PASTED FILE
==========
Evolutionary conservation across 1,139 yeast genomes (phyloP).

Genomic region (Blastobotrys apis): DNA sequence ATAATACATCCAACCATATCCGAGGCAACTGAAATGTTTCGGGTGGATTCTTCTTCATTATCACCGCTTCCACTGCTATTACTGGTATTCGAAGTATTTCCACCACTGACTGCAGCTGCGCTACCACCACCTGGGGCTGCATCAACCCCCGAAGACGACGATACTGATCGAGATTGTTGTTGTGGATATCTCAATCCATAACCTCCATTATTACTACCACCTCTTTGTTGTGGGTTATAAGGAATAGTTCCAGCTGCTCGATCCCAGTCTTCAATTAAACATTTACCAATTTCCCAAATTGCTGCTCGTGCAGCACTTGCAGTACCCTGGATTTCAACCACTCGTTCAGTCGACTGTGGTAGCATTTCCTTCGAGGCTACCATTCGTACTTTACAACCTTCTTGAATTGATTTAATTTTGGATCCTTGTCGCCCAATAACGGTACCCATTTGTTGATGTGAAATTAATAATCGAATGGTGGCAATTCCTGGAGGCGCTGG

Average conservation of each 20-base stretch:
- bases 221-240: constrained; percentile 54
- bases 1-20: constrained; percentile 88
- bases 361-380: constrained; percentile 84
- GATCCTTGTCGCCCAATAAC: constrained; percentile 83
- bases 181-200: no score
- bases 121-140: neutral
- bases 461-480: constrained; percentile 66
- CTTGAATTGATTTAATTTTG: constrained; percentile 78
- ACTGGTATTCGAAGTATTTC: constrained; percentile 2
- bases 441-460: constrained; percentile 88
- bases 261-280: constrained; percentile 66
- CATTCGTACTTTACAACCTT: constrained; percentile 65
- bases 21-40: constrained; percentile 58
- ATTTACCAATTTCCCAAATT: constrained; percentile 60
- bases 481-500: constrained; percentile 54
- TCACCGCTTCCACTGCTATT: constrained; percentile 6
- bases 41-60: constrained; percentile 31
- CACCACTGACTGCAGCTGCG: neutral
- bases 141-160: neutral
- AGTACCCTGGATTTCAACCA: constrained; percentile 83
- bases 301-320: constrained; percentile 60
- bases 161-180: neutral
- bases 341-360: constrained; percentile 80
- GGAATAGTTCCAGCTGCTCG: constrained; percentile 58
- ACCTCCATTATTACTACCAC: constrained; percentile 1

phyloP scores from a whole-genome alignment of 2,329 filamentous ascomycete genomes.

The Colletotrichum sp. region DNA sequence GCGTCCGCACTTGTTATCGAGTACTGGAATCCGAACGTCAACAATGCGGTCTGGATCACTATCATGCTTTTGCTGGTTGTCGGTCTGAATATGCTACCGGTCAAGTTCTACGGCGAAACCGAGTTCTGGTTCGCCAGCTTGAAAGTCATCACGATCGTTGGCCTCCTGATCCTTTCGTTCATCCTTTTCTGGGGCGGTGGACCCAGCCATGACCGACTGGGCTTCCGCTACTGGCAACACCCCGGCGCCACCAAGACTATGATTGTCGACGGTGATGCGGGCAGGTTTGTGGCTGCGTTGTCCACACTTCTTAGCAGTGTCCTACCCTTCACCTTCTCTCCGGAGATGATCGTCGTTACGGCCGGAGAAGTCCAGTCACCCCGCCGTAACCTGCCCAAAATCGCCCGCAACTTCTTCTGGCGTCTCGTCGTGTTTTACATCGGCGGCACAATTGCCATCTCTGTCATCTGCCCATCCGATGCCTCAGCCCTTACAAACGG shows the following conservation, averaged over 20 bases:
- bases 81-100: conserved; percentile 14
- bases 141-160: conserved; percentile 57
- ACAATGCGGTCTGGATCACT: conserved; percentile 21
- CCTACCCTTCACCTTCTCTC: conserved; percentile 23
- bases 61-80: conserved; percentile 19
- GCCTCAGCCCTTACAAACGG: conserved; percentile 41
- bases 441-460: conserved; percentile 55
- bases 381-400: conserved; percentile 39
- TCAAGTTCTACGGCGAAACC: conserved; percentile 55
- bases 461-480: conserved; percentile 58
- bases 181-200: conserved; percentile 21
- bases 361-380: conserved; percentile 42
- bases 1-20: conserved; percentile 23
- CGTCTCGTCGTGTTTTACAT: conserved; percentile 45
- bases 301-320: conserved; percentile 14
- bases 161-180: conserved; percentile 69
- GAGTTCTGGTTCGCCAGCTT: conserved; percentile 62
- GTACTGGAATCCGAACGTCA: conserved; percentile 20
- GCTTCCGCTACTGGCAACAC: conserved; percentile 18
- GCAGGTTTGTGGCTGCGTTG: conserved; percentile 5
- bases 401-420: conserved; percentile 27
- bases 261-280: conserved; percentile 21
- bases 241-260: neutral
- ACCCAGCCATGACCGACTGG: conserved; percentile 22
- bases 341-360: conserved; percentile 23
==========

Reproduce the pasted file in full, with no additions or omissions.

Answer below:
Evolutionary conservation across 1,139 yeast genomes (phyloP).

Genomic region (Blastobotrys apis): DNA sequence ATAATACATCCAACCATATCCGAGGCAACTGAAATGTTTCGGGTGGATTCTTCTTCATTATCACCGCTTCCACTGCTATTACTGGTATTCGAAGTATTTCCACCACTGACTGCAGCTGCGCTACCACCACCTGGGGCTGCATCAACCCCCGAAGACGACGATACTGATCGAGATTGTTGTTGTGGATATCTCAATCCATAACCTCCATTATTACTACCACCTCTTTGTTGTGGGTTATAAGGAATAGTTCCAGCTGCTCGATCCCAGTCTTCAATTAAACATTTACCAATTTCCCAAATTGCTGCTCGTGCAGCACTTGCAGTACCCTGGATTTCAACCACTCGTTCAGTCGACTGTGGTAGCATTTCCTTCGAGGCTACCATTCGTACTTTACAACCTTCTTGAATTGATTTAATTTTGGATCCTTGTCGCCCAATAACGGTACCCATTTGTTGATGTGAAATTAATAATCGAATGGTGGCAATTCCTGGAGGCGCTGG

Average conservation of each 20-base stretch:
- bases 221-240: constrained; percentile 54
- bases 1-20: constrained; percentile 88
- bases 361-380: constrained; percentile 84
- GATCCTTGTCGCCCAATAAC: constrained; percentile 83
- bases 181-200: no score
- bases 121-140: neutral
- bases 461-480: constrained; percentile 66
- CTTGAATTGATTTAATTTTG: constrained; percentile 78
- ACTGGTATTCGAAGTATTTC: constrained; percentile 2
- bases 441-460: constrained; percentile 88
- bases 261-280: constrained; percentile 66
- CATTCGTACTTTACAACCTT: constrained; percentile 65
- bases 21-40: constrained; percentile 58
- ATTTACCAATTTCCCAAATT: constrained; percentile 60
- bases 481-500: constrained; percentile 54
- TCACCGCTTCCACTGCTATT: constrained; percentile 6
- bases 41-60: constrained; percentile 31
- CACCACTGACTGCAGCTGCG: neutral
- bases 141-160: neutral
- AGTACCCTGGATTTCAACCA: constrained; percentile 83
- bases 301-320: constrained; percentile 60
- bases 161-180: neutral
- bases 341-360: constrained; percentile 80
- GGAATAGTTCCAGCTGCTCG: constrained; percentile 58
- ACCTCCATTATTACTACCAC: constrained; percentile 1

phyloP scores from a whole-genome alignment of 2,329 filamentous ascomycete genomes.

The Colletotrichum sp. region DNA sequence GCGTCCGCACTTGTTATCGAGTACTGGAATCCGAACGTCAACAATGCGGTCTGGATCACTATCATGCTTTTGCTGGTTGTCGGTCTGAATATGCTACCGGTCAAGTTCTACGGCGAAACCGAGTTCTGGTTCGCCAGCTTGAAAGTCATCACGATCGTTGGCCTCCTGATCCTTTCGTTCATCCTTTTCTGGGGCGGTGGACCCAGCCATGACCGACTGGGCTTCCGCTACTGGCAACACCCCGGCGCCACCAAGACTATGATTGTCGACGGTGATGCGGGCAGGTTTGTGGCTGCGTTGTCCACACTTCTTAGCAGTGTCCTACCCTTCACCTTCTCTCCGGAGATGATCGTCGTTACGGCCGGAGAAGTCCAGTCACCCCGCCGTAACCTGCCCAAAATCGCCCGCAACTTCTTCTGGCGTCTCGTCGTGTTTTACATCGGCGGCACAATTGCCATCTCTGTCATCTGCCCATCCGATGCCTCAGCCCTTACAAACGG shows the following conservation, averaged over 20 bases:
- bases 81-100: conserved; percentile 14
- bases 141-160: conserved; percentile 57
- ACAATGCGGTCTGGATCACT: conserved; percentile 21
- CCTACCCTTCACCTTCTCTC: conserved; percentile 23
- bases 61-80: conserved; percentile 19
- GCCTCAGCCCTTACAAACGG: conserved; percentile 41
- bases 441-460: conserved; percentile 55
- bases 381-400: conserved; percentile 39
- TCAAGTTCTACGGCGAAACC: conserved; percentile 55
- bases 461-480: conserved; percentile 58
- bases 181-200: conserved; percentile 21
- bases 361-380: conserved; percentile 42
- bases 1-20: conserved; percentile 23
- CGTCTCGTCGTGTTTTACAT: conserved; percentile 45
- bases 301-320: conserved; percentile 14
- bases 161-180: conserved; percentile 69
- GAGTTCTGGTTCGCCAGCTT: conserved; percentile 62
- GTACTGGAATCCGAACGTCA: conserved; percentile 20
- GCTTCCGCTACTGGCAACAC: conserved; percentile 18
- GCAGGTTTGTGGCTGCGTTG: conserved; percentile 5
- bases 401-420: conserved; percentile 27
- bases 261-280: conserved; percentile 21
- bases 241-260: neutral
- ACCCAGCCATGACCGACTGG: conserved; percentile 22
- bases 341-360: conserved; percentile 23